The fan translators who subtitle Korean dramas – volunteer enthusiasts for whom it’s a ‘secret treat’ or ‘a hobby ... like doing a crossword puzzle’
- A K-drama streaming platform crowdsources subtitling free of charge from fans – who can translate episodes into 20 different languages in less than 24 hours
- Interest in Korean dramas is growing worldwide, with Netflix and AppleTV+ now investing heavily in Korean productions
Most nights around 10pm when her family heads off to bed, Carol Holaday signs onto her computer. She’s not falling down internet rabbit holes of random information or combing through social media at her home in San Diego, California. Holoday is signing on to volunteer with the subtitle translation of Korean TV shows – often referred to as K-dramas – on the streaming platform Rakuten Viki.
“It’s my secret treat,” says Holaday, who has helped to subtitle 200 titles for Rakuten Viki, commonly just called Viki.
Viki has both original and licensed content from Japan, Korea, China and Taiwan and subscribers around the globe. Its largest audience is in the United States, 75 per cent of which is non-Asian. It offers a tiered subscription, or limited content is available for free with ads.
The translator programme enlists volunteers, from beginners to contributors designated as gold status based on the quality and quantity of their contributions.
Holaday, who doesn’t speak Korean, is an editor of subtitles. She looks at portions of video that have already been translated to English, and checks the grammar, word placement and spelling. Besides translators and editors, there are also “segmenters” who separate portions of video to be subtitled, so one person is not translating an entire episode.
Another proud, qualified contributor is retired lawyer Connie Meredith. She even enrolled at the University of Hawaii to study Korean to become a better translator.
“The grammatical structure is so different from English that it’s really, really difficult,” says Meredith, who has worked on more than 500 titles for Viki. She says translating a 10-minute segment can take about two hours.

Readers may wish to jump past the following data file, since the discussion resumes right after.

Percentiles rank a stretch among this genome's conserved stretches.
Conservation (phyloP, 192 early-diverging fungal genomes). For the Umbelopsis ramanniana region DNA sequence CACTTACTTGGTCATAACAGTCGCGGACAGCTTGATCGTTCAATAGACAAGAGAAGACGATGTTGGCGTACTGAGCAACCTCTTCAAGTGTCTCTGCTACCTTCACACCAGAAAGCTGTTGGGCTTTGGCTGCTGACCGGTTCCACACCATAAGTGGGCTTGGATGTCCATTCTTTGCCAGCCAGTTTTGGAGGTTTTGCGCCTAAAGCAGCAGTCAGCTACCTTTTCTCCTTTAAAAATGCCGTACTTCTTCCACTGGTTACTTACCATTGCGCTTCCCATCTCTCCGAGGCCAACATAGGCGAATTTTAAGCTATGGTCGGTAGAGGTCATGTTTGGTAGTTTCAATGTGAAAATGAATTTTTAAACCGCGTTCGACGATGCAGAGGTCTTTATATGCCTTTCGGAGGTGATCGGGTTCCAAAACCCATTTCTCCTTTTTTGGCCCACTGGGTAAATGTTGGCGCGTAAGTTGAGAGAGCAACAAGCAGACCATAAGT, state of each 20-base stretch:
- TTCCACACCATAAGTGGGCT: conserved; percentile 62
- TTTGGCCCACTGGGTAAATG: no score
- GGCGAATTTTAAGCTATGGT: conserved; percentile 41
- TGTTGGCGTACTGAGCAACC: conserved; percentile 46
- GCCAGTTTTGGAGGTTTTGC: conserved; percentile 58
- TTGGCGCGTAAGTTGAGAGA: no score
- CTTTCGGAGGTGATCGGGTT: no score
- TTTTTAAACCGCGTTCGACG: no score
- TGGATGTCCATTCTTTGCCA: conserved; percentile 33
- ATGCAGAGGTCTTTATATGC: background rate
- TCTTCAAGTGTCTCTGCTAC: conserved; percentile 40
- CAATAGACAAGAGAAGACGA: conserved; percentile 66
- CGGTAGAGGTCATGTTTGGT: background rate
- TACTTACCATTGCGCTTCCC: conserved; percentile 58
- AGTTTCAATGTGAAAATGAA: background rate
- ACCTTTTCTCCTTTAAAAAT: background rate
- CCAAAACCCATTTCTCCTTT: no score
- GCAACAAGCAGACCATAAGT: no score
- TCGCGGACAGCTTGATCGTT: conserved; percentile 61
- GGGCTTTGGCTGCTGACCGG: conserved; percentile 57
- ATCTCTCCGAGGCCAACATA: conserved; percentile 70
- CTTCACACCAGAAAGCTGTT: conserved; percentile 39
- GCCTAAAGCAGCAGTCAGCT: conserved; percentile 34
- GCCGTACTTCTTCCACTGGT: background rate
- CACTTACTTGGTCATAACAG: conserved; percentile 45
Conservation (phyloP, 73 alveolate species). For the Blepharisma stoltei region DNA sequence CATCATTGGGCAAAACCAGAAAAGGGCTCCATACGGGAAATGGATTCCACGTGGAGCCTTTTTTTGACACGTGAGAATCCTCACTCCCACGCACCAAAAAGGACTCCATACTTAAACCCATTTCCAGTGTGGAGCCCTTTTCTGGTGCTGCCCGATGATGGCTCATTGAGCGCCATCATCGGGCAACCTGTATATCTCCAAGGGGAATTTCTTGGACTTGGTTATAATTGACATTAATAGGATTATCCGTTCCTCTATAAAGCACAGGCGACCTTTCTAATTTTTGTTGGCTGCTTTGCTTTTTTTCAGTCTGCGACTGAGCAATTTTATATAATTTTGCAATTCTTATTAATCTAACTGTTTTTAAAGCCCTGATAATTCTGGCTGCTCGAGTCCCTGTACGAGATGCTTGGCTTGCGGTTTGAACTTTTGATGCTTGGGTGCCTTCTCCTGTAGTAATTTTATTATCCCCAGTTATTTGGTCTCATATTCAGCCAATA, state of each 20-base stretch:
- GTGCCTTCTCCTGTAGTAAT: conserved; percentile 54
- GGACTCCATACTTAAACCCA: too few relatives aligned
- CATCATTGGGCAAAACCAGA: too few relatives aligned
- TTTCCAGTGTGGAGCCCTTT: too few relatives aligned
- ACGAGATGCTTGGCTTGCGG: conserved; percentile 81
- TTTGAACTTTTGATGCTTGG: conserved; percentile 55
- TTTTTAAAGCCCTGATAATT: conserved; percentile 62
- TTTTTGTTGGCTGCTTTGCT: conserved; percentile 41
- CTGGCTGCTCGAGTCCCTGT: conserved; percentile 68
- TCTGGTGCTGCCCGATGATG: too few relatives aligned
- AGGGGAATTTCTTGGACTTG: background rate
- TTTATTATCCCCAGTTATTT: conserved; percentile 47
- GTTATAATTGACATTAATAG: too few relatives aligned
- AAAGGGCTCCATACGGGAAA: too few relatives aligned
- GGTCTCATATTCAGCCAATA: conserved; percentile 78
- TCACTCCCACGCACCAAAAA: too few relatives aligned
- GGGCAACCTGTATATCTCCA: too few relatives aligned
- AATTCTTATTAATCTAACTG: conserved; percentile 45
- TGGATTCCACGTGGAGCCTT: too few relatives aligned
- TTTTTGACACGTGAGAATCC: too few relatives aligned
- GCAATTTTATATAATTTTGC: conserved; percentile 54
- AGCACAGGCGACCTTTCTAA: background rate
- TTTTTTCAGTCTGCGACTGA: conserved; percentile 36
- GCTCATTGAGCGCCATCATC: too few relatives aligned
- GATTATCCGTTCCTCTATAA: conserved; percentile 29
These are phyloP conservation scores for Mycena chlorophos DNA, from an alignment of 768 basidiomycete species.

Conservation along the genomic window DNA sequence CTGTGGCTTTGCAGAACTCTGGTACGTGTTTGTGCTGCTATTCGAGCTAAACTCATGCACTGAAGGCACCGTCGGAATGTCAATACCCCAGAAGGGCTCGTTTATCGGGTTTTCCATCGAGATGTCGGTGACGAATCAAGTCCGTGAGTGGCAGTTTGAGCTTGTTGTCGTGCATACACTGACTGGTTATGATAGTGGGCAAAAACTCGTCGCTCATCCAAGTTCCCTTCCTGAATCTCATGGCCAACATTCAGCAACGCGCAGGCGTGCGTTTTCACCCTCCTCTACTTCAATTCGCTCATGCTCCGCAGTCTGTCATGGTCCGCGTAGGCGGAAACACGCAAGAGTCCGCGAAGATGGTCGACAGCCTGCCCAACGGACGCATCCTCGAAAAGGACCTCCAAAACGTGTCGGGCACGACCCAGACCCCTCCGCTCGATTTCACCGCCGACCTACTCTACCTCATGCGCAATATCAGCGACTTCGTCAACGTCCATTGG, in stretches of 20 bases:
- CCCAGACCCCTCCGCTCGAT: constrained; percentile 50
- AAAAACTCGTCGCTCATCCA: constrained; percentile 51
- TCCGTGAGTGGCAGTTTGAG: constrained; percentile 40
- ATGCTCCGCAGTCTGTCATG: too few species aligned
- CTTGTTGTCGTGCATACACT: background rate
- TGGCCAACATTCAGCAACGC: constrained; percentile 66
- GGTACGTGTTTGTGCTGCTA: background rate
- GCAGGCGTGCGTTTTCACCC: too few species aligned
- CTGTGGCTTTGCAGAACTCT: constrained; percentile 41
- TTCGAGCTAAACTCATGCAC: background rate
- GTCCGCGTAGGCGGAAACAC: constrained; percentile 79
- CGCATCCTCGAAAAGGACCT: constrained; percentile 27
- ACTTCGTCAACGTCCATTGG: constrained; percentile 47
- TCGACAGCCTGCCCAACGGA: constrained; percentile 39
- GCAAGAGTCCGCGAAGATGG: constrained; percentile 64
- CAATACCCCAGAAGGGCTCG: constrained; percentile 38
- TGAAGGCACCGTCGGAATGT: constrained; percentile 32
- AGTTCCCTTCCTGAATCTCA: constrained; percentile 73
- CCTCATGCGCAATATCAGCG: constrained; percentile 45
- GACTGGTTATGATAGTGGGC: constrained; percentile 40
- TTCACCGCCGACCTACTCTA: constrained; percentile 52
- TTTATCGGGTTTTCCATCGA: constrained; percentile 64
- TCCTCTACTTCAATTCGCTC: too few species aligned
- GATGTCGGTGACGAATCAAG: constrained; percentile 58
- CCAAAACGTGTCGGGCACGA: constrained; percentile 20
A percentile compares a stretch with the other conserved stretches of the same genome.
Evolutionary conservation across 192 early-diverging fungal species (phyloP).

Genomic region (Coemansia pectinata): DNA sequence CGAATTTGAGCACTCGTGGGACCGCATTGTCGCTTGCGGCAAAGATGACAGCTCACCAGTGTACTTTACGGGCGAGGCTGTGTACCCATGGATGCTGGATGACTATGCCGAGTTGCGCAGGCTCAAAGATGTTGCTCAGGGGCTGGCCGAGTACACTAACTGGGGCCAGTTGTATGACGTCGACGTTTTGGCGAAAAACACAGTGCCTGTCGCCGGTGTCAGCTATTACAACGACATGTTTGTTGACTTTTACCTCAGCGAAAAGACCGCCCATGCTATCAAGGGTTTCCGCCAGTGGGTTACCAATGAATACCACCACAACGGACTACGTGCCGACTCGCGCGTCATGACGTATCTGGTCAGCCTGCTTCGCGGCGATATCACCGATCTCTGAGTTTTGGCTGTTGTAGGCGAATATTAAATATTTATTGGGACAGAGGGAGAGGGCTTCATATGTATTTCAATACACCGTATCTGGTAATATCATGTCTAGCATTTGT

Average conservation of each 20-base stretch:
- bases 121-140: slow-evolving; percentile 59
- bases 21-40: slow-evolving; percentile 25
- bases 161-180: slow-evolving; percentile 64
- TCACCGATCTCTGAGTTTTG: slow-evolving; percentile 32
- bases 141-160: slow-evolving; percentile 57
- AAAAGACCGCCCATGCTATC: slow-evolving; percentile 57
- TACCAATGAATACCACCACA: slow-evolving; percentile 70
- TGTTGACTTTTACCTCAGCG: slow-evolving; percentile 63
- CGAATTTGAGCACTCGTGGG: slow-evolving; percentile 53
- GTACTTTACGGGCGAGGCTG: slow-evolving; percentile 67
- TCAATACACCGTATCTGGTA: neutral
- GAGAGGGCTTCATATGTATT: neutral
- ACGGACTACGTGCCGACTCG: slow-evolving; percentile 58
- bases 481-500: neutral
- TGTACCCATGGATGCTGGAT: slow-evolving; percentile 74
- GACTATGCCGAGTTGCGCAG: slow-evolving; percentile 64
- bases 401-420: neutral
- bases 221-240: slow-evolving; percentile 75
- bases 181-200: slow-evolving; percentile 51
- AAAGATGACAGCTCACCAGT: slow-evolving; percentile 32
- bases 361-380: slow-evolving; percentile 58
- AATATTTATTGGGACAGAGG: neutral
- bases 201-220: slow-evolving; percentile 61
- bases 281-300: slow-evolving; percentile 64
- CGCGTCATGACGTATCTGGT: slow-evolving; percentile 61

“It’s like a hobby to me. People say, ‘You’ve done that much for free?’ And I say, ‘Why not?’ I have nothing better to do with my time. And it’s like doing a New York Times crossword puzzle for me, to solve the puzzle of language.”
Makoto Yasuda, Rakuten Viki’s chief operating officer, believes using a crowdsource method for its subtitles only helps with accuracy. “If you have hundreds of people contributing to the quality of subtitles, then it becomes much better than a single professional translator working on the topics that they are not really familiar with.”
He says the company’s name, Viki, is derived from the words video and Wikipedia, the crowdsourced online encyclopaedia site.
“Sites like Viki use fan translations, which is great, but it can be done in a hurry because people are anxious to see the dramas. So it’s probably not as polished as you might get elsewhere,” says Joan MacDonald, a Forbes contributor who covers Korean media.
Viki translations aren’t just to English. “A drama can translate into 20 different languages within 24 hours,” says Yasuda. He said there’s also often waiting lists to help translate on more popular shows. There are a small number of translators who do get paid, if it’s on a show that doesn’t have volunteers or a licensed series that already has subtitles.
The awareness of K-dramas outside Korea seems to be growing, says MacDonald. “The number of people that contacted me in the last year and a half to say, ‘Oh, I just discovered K-dramas, what do you recommend?’ It’s significant.”
Other streaming sites are also adding more Korean content to their offerings.
MacDonald laughingly recalls hearing the news of the coupledom and thinking: “Wow, I am irrationally excited about this.”
Streaming services have made television more globalised; it’s easy to watch a show from another country, but MacDonald believes one reason for the popularity of K-dramas is because they blend genres like K-pop does.
“It’s kind of an overall thing like pop is not really one sound. A lot of things fit into K-dramas. You will have something like a horror, romcom that starts out as a gangster story but it’s really a black comedy that keeps changing genres all the way through.”
MacDonald says K-pop fans also gravitate to K-dramas because “a lot of K-pop stars are in dramas and a lot of actors that are in dramas sometimes go on to have singing careers”.
Sara Wagner of South Lyon, in the US state of Michigan, grew up surrounded by Korean culture because her best friend of more than 40 years is Korean. “I would hang out at their house a lot and eat Korean food. … With the internet, it became a lot more accessible to watch dramas,” she says.
She even keeps an Excel spreadsheet tracking K-drama storylines, themes, featured food, weather and endings of the shows she watches so she can recommend them to others. A note by Wagner for What’s Wrong with Secretary Kim? says: “There’s a kiss in episode 12 that’ll knock your socks off.”